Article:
Davinder Singh: A Test for India’s Security Services

Indian police officers in Kashmir recently arrested one of their own and the circumstances of Davinder Singh’s arrest have raised questions in the country over the professionalism of the security services. Singh was caught ferrying two wanted terrorists from the Hizbul Mujahideen militant outfit out of the Kashmir valley, with intelligence services alleging that they intended to escape to Pakistan. Reports suggest that Singh was being paid 1.2 million rupees, or about $17,000, for his services.

Despite being a highly decorated cop who had won accolades for anti-militancy operations, Singh has had an intriguingly checkered past: In the early 1990s, just two years into service, Singh and a fellow officer were caught up a drug smuggling scandal. In 2003, Singh was moved out of his posting in the anti-militancy wing of the police, following grave extortion charges. Then, in 2007, he was suspended on charges of extorting a prominent businessman.

This may just be a case of a corrupt police officer colluding with criminals and indulging in extortion to make a quick buck – a potential “conflict entrepreneur,” as veteran journalist Shekhar Gupta called Singh in his recent analysis.

But in recent days, stories from Singh’s past have brought out skeletons that few had previously imagined. One of the more sensational reports suggest that he was involved in some capacity in the 2001 terrorist attack on the Indian parliament. In 2004, Afzal Guru – the man convicted and later hanged for his participation in those attacks – wrote a letter to his lawyer, alleging that Singh had introduced him to one of the men who later attacked Parliament. Guru claimed that Singh had forced him to arrange transport and accommodation for the attacker. Singh’s role was not, however, further investigated by authorities.

Stories such as these have raised eyebrows among many who have wondered if Singh’s questionable actions were carried out alone or with the complicity of other officers. But whatever the truth of this developing story, the arrest of a decorated cop for corruption, extortion and misdemeanour calls for a long overdue review of India’s security apparatus.

In the aftermath of repeated cross-border terrorist incidents, political and public discourse in India has papered over some very serious lapses on the part of Indian security forces – all lost amidst nationalist rhetoric against Pakistan from New Delhi.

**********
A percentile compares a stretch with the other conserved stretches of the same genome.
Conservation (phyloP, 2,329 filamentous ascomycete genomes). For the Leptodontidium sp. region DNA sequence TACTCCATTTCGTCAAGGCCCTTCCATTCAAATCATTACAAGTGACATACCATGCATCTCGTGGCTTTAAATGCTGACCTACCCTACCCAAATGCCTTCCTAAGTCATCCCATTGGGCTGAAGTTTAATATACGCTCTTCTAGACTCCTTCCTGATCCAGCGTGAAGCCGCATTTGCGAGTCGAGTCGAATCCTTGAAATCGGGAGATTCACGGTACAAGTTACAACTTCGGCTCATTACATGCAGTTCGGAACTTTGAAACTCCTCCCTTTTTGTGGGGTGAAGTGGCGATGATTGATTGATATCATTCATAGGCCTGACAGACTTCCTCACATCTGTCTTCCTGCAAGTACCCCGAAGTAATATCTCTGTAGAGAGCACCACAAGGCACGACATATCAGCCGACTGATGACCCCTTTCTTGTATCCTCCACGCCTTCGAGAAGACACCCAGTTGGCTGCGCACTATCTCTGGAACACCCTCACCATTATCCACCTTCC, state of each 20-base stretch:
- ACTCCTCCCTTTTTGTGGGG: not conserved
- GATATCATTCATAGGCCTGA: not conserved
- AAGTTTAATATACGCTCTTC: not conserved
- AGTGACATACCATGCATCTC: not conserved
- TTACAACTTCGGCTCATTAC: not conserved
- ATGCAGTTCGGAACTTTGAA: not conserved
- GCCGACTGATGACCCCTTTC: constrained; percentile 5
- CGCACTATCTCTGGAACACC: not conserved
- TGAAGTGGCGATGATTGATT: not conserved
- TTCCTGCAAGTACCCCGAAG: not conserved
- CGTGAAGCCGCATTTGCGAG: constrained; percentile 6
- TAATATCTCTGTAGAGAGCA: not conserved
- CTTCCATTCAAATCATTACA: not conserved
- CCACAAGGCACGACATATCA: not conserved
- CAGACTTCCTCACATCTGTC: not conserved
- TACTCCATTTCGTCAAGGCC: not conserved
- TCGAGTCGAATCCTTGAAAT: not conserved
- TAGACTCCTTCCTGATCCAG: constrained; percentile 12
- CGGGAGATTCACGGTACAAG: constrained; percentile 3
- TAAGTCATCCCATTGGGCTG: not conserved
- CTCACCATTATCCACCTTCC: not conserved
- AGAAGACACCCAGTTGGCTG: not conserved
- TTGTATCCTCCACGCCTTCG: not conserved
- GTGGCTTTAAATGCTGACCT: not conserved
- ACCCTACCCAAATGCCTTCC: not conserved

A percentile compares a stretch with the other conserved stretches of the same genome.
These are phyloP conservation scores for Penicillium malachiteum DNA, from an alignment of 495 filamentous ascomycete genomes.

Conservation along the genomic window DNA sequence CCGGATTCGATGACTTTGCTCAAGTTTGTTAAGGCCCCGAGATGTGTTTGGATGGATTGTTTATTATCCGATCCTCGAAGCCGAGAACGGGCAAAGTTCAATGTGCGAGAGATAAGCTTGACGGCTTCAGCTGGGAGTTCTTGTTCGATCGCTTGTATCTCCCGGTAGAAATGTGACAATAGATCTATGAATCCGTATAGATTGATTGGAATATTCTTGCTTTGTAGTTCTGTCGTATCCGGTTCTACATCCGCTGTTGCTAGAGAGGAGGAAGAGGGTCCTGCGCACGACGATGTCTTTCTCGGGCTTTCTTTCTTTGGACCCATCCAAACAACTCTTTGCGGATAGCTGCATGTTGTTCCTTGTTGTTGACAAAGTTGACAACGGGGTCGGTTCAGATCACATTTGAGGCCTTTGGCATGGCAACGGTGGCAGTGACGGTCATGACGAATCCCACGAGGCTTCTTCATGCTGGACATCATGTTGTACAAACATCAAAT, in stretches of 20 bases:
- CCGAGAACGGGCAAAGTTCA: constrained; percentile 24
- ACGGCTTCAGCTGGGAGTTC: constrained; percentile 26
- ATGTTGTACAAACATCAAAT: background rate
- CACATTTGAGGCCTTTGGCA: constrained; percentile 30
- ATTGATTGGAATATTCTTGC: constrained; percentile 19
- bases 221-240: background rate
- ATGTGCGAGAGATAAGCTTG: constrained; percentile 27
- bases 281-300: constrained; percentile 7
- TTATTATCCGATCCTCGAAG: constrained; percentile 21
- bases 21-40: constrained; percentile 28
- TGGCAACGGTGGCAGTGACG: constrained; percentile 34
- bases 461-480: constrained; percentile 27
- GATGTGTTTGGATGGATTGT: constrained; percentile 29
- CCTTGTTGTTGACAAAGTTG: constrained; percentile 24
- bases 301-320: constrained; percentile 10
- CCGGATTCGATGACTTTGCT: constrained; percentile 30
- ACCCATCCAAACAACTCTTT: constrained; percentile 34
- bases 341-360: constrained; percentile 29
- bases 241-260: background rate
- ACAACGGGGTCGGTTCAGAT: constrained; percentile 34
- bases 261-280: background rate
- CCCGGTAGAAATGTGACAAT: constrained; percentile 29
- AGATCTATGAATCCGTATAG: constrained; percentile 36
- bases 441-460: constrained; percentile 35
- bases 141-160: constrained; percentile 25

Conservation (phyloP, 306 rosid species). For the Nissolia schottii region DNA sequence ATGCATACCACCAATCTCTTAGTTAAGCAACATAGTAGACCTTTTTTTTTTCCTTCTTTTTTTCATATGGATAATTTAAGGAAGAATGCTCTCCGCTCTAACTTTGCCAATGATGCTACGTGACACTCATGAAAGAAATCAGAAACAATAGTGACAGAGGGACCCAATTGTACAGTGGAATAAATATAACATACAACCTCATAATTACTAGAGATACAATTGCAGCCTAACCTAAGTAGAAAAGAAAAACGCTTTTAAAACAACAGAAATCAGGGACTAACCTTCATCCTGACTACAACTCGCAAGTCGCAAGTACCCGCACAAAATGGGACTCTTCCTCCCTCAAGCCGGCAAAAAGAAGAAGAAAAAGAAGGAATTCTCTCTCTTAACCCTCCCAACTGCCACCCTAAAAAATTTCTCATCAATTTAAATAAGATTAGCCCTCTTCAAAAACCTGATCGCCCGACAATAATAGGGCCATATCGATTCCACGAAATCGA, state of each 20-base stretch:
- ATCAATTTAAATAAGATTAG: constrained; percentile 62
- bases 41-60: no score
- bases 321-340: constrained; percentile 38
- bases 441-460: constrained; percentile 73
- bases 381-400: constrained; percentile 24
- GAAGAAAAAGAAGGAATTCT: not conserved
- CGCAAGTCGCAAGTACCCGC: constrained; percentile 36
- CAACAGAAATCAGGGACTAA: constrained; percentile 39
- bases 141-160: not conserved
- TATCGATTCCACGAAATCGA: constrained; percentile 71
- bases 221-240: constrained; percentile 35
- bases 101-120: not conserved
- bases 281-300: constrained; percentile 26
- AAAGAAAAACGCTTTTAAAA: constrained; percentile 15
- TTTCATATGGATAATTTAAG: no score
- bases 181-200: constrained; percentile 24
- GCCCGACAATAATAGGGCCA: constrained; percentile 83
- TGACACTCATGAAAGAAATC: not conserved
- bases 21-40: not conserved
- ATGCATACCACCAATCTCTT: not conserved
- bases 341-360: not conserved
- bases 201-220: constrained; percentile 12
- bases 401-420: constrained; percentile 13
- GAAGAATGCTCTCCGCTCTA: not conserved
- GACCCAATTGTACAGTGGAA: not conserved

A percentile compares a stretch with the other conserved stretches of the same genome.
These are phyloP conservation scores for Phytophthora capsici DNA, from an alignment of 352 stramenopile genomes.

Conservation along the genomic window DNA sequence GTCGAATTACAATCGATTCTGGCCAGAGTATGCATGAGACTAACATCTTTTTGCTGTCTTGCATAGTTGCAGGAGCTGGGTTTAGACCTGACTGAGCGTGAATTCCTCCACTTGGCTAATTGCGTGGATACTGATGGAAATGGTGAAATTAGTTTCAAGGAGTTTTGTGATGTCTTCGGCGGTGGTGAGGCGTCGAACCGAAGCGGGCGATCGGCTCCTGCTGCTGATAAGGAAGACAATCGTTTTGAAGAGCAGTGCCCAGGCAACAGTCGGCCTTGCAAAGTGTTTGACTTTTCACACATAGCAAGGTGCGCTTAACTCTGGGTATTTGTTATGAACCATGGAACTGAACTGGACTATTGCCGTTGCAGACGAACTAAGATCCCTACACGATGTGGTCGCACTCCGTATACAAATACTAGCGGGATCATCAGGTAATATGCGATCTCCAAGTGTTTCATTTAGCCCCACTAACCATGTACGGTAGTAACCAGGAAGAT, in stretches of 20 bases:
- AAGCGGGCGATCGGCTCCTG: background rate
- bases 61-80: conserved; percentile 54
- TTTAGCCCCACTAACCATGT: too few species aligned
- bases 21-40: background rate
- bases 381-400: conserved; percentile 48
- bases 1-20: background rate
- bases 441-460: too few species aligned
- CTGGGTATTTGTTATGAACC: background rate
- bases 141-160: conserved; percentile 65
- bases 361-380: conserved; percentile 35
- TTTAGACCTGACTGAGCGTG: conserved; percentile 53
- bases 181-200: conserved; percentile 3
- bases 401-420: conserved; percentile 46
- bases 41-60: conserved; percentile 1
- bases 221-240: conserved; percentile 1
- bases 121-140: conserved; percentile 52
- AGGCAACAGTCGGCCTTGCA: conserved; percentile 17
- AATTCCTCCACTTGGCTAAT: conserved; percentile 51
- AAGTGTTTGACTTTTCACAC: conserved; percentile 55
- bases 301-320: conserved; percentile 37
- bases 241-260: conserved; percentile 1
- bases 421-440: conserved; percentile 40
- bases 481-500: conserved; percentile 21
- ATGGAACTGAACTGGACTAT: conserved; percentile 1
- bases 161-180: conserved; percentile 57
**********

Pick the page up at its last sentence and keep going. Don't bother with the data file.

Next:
In 2016, for instance, a heavily armed group attacked an Indian air force base in the town of Pathankot in Punjab. In the aftermath of the attack, spotlight quickly shifted to India’s relations with Pakistan, following aggressive political rhetoric.

But reports on events surrounding the attack had raised several questions over India’s security forces: A day before the incident, three people – including an Indian police officer Salvinder Singh and his cook Madan Gopal – had been abducted by the terrorists. In the aftermath of the attack, Gopal alleged that he had shared vital leads with the police regarding the terrorists, which he said were ignored. Salvinder Singh, on his part, had been known to have a chequered past himself, including allegations of sexual harassment.

In 2019, terrorism struck Indian security forces again – this time killing a convoy of 40 officers from the Central Reserve Police Force (CRPF). It was the deadliest attack on Indian security personnel in Kashmir since 1989. Tensions between India and Pakistan climbed once again, culminating in India’s airborne attack on Balakot in Pakistan.

Yet, once again, the political rhetoric against Pakistan pulled the spotlight away from security lapses in India. Soon after the deadly attack, Jammu and Kashmir Governor Satya Pal Malik admitted that security forces had failed to act on intelligence inputs. “There was no intelligence failure because we had received inputs,” the Governor had said, “But there was surely some kind of negligence.”

In the context of rising militancy in Kashmir since 2015, Singh’s arrest poses a stern test for India’s security forces – and for the Modi government in New Delhi. Repeated instances of corruption and misdemeanors by a well-placed, highly decorated, non-Muslim police officer in India’s most heavily militarized and surveilled state is a cause for concern. In the context of past security lapses, it also increases the urgency and need for an honest and thorough review of India’s security apparatus in and around Kashmir. Threats from across the border in Pakistan should no longer distract the Modi government from challenges on the Indian side.

(c) 2020, The Diplomat